Another treasurer for Democratic Convergence of Catalonia (CDC), the party of acting Catalan premier Artur Mas, was arrested Friday morning in connection with a wide-reaching graft probe.
The detention of former CDC moneyman Daniel Osàcar follows the Wednesday arrest of current party treasurer Andreu Viloca as part of a raid in which 10 others were also detained.
Some of the suspects are business leaders believed to have paid illegal commissions to CDC officials at the local and regional level in order to secure government contracts.
Authorities are also investigating CDC foundations thought to have served for illegal party funding by attracting donations that were later funneled to CDC’s own coffers.
The “three-percent scandal,” as it is being dubbed by the opposition because many of the alleged commissions represented three percent of the contract value, has engulfed Artur Mas, who appeared in the Catalan parliament on Friday to offer explanations on the case.
If this were a basketball team, Viloca would be the point guard” Investigation sources
So far, Mas – whose separatist Junts pel Sí coalition won regional elections last month – has portrayed the police action against his party as politically motivated. On September 2, days before the election, Mas was already forced to address the Catalan parliament after CDC headquarters were searched repeatedly in connection with the case.
At the time, he attacked the central government of Mariano Rajoy, of the center-right Popular Party (PP), and claimed that the searches were Madrid’s way of fighting the Catalan independence bid.
But this is not the first time that the party in power has been embroiled in an illegal funding investigation. The most recent detainee, Daniel Osàcar, who was party treasurer between 2005 and 2010, is also involved in the Palau scandal, which is now ready for trial after a years-long investigation.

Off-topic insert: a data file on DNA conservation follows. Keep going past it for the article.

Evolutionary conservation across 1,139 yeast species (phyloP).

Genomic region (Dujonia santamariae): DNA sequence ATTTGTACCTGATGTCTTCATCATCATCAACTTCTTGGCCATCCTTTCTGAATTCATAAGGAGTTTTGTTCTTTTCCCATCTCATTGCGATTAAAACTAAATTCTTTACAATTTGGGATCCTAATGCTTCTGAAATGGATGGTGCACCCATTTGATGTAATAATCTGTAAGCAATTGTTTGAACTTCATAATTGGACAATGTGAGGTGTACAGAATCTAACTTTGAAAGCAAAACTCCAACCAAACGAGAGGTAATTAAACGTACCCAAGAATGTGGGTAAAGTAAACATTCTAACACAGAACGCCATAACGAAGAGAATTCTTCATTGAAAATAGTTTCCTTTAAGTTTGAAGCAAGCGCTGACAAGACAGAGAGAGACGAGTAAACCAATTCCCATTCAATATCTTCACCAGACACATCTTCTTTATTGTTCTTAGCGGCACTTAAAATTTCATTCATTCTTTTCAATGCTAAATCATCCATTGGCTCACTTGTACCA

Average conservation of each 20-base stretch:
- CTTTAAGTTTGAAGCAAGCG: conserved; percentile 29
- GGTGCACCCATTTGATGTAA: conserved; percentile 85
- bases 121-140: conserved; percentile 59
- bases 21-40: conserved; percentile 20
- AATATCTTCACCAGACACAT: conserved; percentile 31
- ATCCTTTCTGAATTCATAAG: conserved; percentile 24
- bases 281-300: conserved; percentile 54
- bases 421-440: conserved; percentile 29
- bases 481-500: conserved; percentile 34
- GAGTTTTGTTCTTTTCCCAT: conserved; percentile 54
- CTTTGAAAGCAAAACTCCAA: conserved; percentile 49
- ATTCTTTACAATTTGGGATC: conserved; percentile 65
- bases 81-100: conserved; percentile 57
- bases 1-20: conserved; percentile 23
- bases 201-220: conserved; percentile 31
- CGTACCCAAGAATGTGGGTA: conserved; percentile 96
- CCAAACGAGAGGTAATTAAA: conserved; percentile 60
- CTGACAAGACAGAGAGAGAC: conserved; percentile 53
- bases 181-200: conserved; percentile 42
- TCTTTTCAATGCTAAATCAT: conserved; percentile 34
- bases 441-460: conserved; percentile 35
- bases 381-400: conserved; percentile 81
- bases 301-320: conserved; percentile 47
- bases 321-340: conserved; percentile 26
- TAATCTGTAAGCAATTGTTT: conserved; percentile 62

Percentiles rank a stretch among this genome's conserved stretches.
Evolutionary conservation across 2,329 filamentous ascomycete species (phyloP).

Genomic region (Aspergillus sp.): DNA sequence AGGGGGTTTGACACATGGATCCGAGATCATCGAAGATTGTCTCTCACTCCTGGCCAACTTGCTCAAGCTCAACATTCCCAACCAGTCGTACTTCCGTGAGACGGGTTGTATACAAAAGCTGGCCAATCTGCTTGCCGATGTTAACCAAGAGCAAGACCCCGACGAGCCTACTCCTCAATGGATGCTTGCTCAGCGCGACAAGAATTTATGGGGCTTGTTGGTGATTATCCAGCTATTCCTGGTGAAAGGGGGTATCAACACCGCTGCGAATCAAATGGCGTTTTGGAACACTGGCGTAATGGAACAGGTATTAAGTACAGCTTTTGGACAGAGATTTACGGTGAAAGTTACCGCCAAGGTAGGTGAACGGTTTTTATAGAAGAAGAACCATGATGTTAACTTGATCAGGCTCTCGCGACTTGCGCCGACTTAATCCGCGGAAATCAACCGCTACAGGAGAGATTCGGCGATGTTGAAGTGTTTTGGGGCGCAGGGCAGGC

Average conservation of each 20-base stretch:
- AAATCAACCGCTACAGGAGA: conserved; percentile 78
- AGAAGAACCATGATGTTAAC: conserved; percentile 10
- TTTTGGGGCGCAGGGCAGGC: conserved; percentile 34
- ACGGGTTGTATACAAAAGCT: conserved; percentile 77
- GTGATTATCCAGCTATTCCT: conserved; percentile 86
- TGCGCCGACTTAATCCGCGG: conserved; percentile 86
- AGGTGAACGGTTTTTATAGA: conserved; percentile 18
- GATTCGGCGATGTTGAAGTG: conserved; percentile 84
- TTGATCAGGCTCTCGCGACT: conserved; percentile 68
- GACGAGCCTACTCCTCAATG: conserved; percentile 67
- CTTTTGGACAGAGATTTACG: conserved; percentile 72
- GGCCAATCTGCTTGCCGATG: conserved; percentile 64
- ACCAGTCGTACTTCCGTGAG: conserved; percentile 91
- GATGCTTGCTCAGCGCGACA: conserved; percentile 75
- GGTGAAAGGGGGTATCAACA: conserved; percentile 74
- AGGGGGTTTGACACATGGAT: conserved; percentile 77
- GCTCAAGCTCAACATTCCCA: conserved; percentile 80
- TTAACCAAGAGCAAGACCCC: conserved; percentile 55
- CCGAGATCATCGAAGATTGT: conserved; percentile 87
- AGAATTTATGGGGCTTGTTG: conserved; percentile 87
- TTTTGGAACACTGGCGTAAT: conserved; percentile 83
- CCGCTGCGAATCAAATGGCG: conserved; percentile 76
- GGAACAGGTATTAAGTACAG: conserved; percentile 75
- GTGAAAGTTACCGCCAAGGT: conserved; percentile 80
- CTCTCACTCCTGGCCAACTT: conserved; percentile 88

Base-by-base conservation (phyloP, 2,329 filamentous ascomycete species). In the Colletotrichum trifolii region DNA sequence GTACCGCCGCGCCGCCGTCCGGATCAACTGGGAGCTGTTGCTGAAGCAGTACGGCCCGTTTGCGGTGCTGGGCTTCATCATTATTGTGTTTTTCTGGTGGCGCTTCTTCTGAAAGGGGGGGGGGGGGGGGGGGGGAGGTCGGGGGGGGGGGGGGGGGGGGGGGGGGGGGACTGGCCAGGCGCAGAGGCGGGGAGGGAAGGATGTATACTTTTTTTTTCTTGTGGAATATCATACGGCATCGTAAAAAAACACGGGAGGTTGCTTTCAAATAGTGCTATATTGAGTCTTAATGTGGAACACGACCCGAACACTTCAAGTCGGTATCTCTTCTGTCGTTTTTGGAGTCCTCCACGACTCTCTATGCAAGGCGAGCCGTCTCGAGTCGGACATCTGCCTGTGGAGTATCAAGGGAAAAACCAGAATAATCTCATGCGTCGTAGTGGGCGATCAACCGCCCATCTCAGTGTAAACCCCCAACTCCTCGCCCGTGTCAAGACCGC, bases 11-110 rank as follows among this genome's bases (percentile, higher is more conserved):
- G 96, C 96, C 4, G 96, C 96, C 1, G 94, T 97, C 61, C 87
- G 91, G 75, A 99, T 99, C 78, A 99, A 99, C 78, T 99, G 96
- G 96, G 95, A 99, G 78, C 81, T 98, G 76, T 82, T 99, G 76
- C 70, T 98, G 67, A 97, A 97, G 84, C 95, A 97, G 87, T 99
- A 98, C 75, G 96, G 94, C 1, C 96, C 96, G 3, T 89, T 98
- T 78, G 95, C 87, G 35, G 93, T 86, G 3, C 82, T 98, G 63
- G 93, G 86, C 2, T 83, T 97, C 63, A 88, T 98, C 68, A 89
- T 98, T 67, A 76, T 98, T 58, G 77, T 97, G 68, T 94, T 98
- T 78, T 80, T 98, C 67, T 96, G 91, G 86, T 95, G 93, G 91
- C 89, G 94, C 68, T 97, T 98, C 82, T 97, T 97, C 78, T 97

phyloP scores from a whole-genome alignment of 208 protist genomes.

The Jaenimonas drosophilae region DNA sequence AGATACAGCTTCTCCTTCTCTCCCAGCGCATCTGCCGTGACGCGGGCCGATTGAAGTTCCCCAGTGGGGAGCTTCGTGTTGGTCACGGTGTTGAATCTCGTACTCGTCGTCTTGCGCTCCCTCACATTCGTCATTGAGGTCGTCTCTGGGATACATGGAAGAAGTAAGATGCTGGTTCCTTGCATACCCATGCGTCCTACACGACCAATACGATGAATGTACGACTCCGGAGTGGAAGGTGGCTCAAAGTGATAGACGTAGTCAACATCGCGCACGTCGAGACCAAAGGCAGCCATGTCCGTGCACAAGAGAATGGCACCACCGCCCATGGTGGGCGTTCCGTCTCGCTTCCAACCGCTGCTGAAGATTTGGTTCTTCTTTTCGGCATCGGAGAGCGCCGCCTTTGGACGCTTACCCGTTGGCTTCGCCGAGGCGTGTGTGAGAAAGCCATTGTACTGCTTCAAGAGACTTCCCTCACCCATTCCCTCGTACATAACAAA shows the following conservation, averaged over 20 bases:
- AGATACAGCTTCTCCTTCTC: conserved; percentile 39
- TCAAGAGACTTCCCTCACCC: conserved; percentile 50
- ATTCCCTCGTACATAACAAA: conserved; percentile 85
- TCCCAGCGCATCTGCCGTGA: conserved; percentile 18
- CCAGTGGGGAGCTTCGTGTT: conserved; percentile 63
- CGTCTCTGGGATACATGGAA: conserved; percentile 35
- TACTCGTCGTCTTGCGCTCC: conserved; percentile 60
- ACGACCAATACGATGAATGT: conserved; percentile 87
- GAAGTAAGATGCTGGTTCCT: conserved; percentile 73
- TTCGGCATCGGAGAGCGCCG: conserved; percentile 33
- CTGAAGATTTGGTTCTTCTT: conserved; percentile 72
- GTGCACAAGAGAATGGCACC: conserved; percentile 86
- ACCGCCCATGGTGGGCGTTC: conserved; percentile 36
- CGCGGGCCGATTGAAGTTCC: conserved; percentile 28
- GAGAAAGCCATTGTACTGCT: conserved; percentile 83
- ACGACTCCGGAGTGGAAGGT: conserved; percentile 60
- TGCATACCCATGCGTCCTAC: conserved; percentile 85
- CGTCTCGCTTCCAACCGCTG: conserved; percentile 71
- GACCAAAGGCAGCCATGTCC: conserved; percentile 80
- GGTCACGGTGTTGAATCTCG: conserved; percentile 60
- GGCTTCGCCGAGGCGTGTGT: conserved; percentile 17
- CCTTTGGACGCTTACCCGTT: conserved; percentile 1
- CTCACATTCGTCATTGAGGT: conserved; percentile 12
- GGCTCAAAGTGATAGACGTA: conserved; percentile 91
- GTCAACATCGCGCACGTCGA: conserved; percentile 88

Anti-corruption attorneys want Osàcar to serve seven years in prison for accepting bribe money from construction company Ferrovial, passing it off as donations to the Palau concert hall, then channeling the money to party coffers.
In the “three-percent” case, investigators believe that construction firms pretended to donate money to CDC’s foundations, which sent it along to headquarters, whose leaders then awarded major contracts to the donors.
The first public reference to the possible existence of illegal commissions was made over 10 years ago by then-regional premier Pasqual Maragall, of the Catalan Socialists.
On February 24, 2005 Maragall accused the previous government of CiU – a coalition of CDC and the Democratic Union of Catalonia – of having charged “a three-percent commission” to award a construction contract for the Barcelona subway system. Artur Mas, then the opposition leader, immediately threatened to withdraw support for the government if Maragall did not take back his words.
Meanwhile, current CDC treasurer Viloca has been denied the possibility of bail due to the risk that he could skip the country or destroy sensitive documents. During the first raid against his office, on August 28, the Civil Guard found important material that had been put through the shredder.
“If this were a basketball team, Viloca would be the point guard,” said sources familiar with the investigation, in a reference to the pivotal role played by the suspect in channeling funds from donors to CDC coffers.
The investigation is being led by a court in El Vendrell (Tarragona), where examining magistrate Josep Bosch already sent the mayor of Torredembarra, Daniel Masagué, to prison in June after discovering that he had accepted €400,000 from Teyco, a construction company that carried out public works for the town.
Anticorruption attorneys also have their sights on Josep Antoni Rosell, the number two official at Infraestructures.cat, a public agency that handles Catalonia’s largest public works contracts. Rosell, who was also arrested on Wednesday, is thought to be the mastermind behind a system that benefited companies with ties to CDC.
English version by Susana Urra.